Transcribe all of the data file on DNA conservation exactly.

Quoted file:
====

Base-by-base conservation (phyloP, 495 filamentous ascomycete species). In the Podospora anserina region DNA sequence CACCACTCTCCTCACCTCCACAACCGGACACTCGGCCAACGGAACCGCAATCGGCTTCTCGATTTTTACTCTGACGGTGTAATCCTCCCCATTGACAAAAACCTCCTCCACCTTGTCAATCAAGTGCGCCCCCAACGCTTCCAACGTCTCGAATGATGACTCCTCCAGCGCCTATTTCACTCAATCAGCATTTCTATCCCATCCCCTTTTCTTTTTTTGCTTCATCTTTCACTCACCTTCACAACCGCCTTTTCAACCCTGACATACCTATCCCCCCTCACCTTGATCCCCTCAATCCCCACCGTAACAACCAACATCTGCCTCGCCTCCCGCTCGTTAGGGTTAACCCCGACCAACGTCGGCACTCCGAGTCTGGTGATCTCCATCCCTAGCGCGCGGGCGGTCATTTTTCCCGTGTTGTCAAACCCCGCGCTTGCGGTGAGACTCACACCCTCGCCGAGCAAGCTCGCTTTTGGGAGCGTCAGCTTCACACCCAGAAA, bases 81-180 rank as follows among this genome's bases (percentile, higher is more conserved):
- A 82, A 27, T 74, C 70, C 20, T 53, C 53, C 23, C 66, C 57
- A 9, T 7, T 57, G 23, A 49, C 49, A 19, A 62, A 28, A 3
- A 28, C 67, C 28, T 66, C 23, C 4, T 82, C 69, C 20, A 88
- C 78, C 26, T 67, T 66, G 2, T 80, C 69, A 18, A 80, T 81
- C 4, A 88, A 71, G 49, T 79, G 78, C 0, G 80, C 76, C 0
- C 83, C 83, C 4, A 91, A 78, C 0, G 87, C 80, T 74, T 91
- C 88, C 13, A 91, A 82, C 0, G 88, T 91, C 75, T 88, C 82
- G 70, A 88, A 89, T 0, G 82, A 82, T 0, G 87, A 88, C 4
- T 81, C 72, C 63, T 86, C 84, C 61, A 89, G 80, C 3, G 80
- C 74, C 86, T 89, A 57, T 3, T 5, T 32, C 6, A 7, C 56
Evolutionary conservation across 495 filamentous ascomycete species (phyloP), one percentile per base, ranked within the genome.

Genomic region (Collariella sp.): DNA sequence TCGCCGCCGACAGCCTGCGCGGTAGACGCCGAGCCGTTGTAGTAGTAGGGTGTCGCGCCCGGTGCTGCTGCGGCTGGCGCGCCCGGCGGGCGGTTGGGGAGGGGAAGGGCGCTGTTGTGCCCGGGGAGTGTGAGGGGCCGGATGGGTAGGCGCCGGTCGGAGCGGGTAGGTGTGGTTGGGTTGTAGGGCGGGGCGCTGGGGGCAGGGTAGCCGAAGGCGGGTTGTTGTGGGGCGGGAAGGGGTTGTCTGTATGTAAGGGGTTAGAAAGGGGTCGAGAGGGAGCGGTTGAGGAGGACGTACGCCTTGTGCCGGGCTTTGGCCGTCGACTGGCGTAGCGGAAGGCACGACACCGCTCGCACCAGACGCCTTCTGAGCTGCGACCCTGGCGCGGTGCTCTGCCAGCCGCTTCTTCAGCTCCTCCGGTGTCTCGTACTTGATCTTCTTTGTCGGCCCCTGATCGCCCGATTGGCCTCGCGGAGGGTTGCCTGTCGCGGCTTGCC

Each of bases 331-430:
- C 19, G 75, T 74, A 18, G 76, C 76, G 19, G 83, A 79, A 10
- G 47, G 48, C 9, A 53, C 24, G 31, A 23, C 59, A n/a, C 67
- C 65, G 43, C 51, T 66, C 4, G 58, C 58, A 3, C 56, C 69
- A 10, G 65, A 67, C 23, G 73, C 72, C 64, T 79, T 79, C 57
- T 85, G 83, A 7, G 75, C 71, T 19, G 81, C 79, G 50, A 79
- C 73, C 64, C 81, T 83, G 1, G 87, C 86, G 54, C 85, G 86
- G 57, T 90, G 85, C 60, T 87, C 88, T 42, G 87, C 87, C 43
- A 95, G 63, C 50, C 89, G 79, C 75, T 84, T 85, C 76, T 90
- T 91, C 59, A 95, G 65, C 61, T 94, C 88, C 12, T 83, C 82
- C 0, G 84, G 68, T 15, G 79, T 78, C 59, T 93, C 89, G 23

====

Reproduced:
Base-by-base conservation (phyloP, 495 filamentous ascomycete species). In the Podospora anserina region DNA sequence CACCACTCTCCTCACCTCCACAACCGGACACTCGGCCAACGGAACCGCAATCGGCTTCTCGATTTTTACTCTGACGGTGTAATCCTCCCCATTGACAAAAACCTCCTCCACCTTGTCAATCAAGTGCGCCCCCAACGCTTCCAACGTCTCGAATGATGACTCCTCCAGCGCCTATTTCACTCAATCAGCATTTCTATCCCATCCCCTTTTCTTTTTTTGCTTCATCTTTCACTCACCTTCACAACCGCCTTTTCAACCCTGACATACCTATCCCCCCTCACCTTGATCCCCTCAATCCCCACCGTAACAACCAACATCTGCCTCGCCTCCCGCTCGTTAGGGTTAACCCCGACCAACGTCGGCACTCCGAGTCTGGTGATCTCCATCCCTAGCGCGCGGGCGGTCATTTTTCCCGTGTTGTCAAACCCCGCGCTTGCGGTGAGACTCACACCCTCGCCGAGCAAGCTCGCTTTTGGGAGCGTCAGCTTCACACCCAGAAA, bases 81-180 rank as follows among this genome's bases (percentile, higher is more conserved):
- A 82, A 27, T 74, C 70, C 20, T 53, C 53, C 23, C 66, C 57
- A 9, T 7, T 57, G 23, A 49, C 49, A 19, A 62, A 28, A 3
- A 28, C 67, C 28, T 66, C 23, C 4, T 82, C 69, C 20, A 88
- C 78, C 26, T 67, T 66, G 2, T 80, C 69, A 18, A 80, T 81
- C 4, A 88, A 71, G 49, T 79, G 78, C 0, G 80, C 76, C 0
- C 83, C 83, C 4, A 91, A 78, C 0, G 87, C 80, T 74, T 91
- C 88, C 13, A 91, A 82, C 0, G 88, T 91, C 75, T 88, C 82
- G 70, A 88, A 89, T 0, G 82, A 82, T 0, G 87, A 88, C 4
- T 81, C 72, C 63, T 86, C 84, C 61, A 89, G 80, C 3, G 80
- C 74, C 86, T 89, A 57, T 3, T 5, T 32, C 6, A 7, C 56
Evolutionary conservation across 495 filamentous ascomycete species (phyloP), one percentile per base, ranked within the genome.

Genomic region (Collariella sp.): DNA sequence TCGCCGCCGACAGCCTGCGCGGTAGACGCCGAGCCGTTGTAGTAGTAGGGTGTCGCGCCCGGTGCTGCTGCGGCTGGCGCGCCCGGCGGGCGGTTGGGGAGGGGAAGGGCGCTGTTGTGCCCGGGGAGTGTGAGGGGCCGGATGGGTAGGCGCCGGTCGGAGCGGGTAGGTGTGGTTGGGTTGTAGGGCGGGGCGCTGGGGGCAGGGTAGCCGAAGGCGGGTTGTTGTGGGGCGGGAAGGGGTTGTCTGTATGTAAGGGGTTAGAAAGGGGTCGAGAGGGAGCGGTTGAGGAGGACGTACGCCTTGTGCCGGGCTTTGGCCGTCGACTGGCGTAGCGGAAGGCACGACACCGCTCGCACCAGACGCCTTCTGAGCTGCGACCCTGGCGCGGTGCTCTGCCAGCCGCTTCTTCAGCTCCTCCGGTGTCTCGTACTTGATCTTCTTTGTCGGCCCCTGATCGCCCGATTGGCCTCGCGGAGGGTTGCCTGTCGCGGCTTGCC

Each of bases 331-430:
- C 19, G 75, T 74, A 18, G 76, C 76, G 19, G 83, A 79, A 10
- G 47, G 48, C 9, A 53, C 24, G 31, A 23, C 59, A n/a, C 67
- C 65, G 43, C 51, T 66, C 4, G 58, C 58, A 3, C 56, C 69
- A 10, G 65, A 67, C 23, G 73, C 72, C 64, T 79, T 79, C 57
- T 85, G 83, A 7, G 75, C 71, T 19, G 81, C 79, G 50, A 79
- C 73, C 64, C 81, T 83, G 1, G 87, C 86, G 54, C 85, G 86
- G 57, T 90, G 85, C 60, T 87, C 88, T 42, G 87, C 87, C 43
- A 95, G 63, C 50, C 89, G 79, C 75, T 84, T 85, C 76, T 90
- T 91, C 59, A 95, G 65, C 61, T 94, C 88, C 12, T 83, C 82
- C 0, G 84, G 68, T 15, G 79, T 78, C 59, T 93, C 89, G 23